I've renewed my commitment to get back into shape and am trying to run everyday, if even just for a mile or mile and a half when I can. After not running for a while, I cannot believe how weak my legs and lungs for that matter are. The legs situation is sorting itself out, the lungs may require some clinical intervention as I have exercise-induced asthma. But overall I'm feeling better and it is helping to curb the anxiety from all the stress I have at work.
Archive for: August, 2013
I swear to spaghetti monster that we almost shit bricks and started sounded cold war era air raid sirens when a scary proposition was brought up. Is it the declining NIH budget, are we moving, are there layoffs. No dear reader, no.
Our PI wants to jump back into the lab and work on a side project. While I'm sure it's a romantic notion that harkens back to his days as a graduate student, it terrifies the shit out of us. Let me start off by saying, he is a great boss that is brilliant and very supporting of his trainees. But as a bench scientist, he is utterly unfamiliar with our lab and where stuff is at, is not accustomed to how long or how much work it takes to get stuff done. But worst of all, you move like a glacier compared to us.
We move at a pace that would make meth heads think they saw the Flash, thus we don't need you in our way staring at the freezer trying to figure out where something is at when we need to grab that enzyme now! I think the honeymoon for him after proclaiming that he would make all his own buffers from scratch, he is now pinching from our stocks. So I'm assuming this will not last long.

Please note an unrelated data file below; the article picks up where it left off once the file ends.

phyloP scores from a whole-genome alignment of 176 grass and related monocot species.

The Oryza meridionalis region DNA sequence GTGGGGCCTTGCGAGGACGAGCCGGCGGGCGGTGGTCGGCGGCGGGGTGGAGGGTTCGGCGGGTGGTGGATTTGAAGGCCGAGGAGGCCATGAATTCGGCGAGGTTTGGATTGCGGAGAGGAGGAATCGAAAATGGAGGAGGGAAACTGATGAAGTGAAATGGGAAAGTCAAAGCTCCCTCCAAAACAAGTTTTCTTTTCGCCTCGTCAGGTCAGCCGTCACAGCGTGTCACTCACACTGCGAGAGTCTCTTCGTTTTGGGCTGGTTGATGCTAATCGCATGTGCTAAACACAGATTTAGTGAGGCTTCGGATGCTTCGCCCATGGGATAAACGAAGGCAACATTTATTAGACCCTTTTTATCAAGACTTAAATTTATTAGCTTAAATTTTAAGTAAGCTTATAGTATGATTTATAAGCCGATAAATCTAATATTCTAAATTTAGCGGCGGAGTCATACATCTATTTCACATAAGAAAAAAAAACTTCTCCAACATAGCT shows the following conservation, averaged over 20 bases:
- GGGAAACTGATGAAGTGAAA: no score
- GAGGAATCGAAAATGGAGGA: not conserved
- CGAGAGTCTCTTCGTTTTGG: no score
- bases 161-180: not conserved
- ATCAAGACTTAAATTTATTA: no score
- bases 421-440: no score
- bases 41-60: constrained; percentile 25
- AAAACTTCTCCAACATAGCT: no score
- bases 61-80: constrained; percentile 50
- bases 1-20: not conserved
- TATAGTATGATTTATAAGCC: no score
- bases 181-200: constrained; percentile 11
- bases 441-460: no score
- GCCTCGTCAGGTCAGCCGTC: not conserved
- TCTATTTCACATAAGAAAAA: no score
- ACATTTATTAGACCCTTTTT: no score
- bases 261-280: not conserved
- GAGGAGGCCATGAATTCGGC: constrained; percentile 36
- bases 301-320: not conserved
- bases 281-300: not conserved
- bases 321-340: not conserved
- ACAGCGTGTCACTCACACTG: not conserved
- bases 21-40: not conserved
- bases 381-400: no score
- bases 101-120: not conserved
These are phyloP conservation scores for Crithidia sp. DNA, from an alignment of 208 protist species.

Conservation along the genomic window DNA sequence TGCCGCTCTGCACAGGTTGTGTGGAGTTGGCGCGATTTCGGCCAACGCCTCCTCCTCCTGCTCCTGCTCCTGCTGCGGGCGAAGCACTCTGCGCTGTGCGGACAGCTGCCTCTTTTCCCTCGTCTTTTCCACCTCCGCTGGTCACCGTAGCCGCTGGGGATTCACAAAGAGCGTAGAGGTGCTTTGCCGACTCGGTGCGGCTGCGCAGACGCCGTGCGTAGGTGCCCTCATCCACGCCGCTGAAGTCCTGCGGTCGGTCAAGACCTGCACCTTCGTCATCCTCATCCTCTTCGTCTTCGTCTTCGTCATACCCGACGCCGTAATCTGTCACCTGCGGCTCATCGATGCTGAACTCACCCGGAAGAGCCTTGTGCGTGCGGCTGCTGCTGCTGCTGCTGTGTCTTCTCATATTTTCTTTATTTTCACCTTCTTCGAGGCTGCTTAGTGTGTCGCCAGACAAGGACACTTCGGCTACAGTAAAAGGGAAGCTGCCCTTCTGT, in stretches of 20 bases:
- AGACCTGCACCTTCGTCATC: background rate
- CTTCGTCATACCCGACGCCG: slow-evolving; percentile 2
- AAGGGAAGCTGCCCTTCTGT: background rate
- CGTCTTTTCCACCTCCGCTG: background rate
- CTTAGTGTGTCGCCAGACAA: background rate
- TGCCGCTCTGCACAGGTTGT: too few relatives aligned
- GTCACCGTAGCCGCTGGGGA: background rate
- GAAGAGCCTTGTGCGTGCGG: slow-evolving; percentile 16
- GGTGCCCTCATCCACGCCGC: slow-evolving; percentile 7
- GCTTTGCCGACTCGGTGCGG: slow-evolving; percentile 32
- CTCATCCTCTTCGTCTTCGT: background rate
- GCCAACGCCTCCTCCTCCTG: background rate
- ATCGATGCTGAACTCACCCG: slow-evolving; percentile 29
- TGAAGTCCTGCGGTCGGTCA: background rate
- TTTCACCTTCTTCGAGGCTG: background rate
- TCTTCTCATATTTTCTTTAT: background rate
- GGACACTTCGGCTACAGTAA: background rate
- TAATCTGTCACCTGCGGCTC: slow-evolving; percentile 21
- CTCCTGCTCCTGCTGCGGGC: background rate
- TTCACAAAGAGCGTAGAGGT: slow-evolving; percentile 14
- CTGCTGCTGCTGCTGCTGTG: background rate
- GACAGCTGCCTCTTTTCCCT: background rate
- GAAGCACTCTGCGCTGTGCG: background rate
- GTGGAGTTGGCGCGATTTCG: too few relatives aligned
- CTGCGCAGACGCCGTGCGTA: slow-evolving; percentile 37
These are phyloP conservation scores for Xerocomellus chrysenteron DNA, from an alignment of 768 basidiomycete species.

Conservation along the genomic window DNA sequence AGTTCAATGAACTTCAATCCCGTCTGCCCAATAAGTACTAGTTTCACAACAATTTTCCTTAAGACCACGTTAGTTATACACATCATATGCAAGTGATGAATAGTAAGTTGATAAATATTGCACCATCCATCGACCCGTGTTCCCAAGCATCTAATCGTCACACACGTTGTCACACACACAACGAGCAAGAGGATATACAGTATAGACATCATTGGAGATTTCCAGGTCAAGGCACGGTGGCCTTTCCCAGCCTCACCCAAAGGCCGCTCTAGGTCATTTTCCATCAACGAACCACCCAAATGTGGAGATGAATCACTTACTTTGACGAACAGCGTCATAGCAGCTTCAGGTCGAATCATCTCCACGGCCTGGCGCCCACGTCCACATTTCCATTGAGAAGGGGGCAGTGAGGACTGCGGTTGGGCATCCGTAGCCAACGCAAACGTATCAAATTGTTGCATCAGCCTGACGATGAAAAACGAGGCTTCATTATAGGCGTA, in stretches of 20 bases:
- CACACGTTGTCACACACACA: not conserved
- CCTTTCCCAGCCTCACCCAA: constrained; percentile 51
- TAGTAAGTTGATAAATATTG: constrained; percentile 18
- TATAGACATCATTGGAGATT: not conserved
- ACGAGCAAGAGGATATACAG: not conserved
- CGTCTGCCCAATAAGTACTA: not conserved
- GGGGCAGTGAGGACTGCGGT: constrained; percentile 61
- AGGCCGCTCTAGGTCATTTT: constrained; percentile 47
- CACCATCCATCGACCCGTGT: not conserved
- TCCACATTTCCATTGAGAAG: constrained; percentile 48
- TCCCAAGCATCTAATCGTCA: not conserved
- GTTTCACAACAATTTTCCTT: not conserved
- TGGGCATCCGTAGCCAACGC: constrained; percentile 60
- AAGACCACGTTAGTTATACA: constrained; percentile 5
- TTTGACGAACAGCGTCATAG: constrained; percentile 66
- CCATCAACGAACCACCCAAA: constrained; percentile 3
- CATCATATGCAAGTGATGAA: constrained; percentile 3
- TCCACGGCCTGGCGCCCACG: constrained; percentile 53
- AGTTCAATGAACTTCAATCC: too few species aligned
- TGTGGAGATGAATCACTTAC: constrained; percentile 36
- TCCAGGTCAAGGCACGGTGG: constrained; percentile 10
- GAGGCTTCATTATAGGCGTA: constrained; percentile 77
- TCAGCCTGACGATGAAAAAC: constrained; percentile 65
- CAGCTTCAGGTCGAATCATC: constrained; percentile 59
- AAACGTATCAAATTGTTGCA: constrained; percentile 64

Its fun to watch though.
As someone who works with animal models, it is important to know your mouse strains and substrains and to make sure you are using them appropriately. I've seen experiments ruined when you get substrain contamination that convolutes the genetics that you are studying. A more devastating mistake is using a mouse on a mixed background when you thought it was pure or you get contamination from a completely different strain of mice. Often, I have seen people accidentally breed in C57BL/6N into their C57BL/6J lines and vice versa. The following paper in Genome Biology delves deeper into the differences between the two substrains. Enjoy.
Shoot me a recommendation if you have found something fun or interesting to read.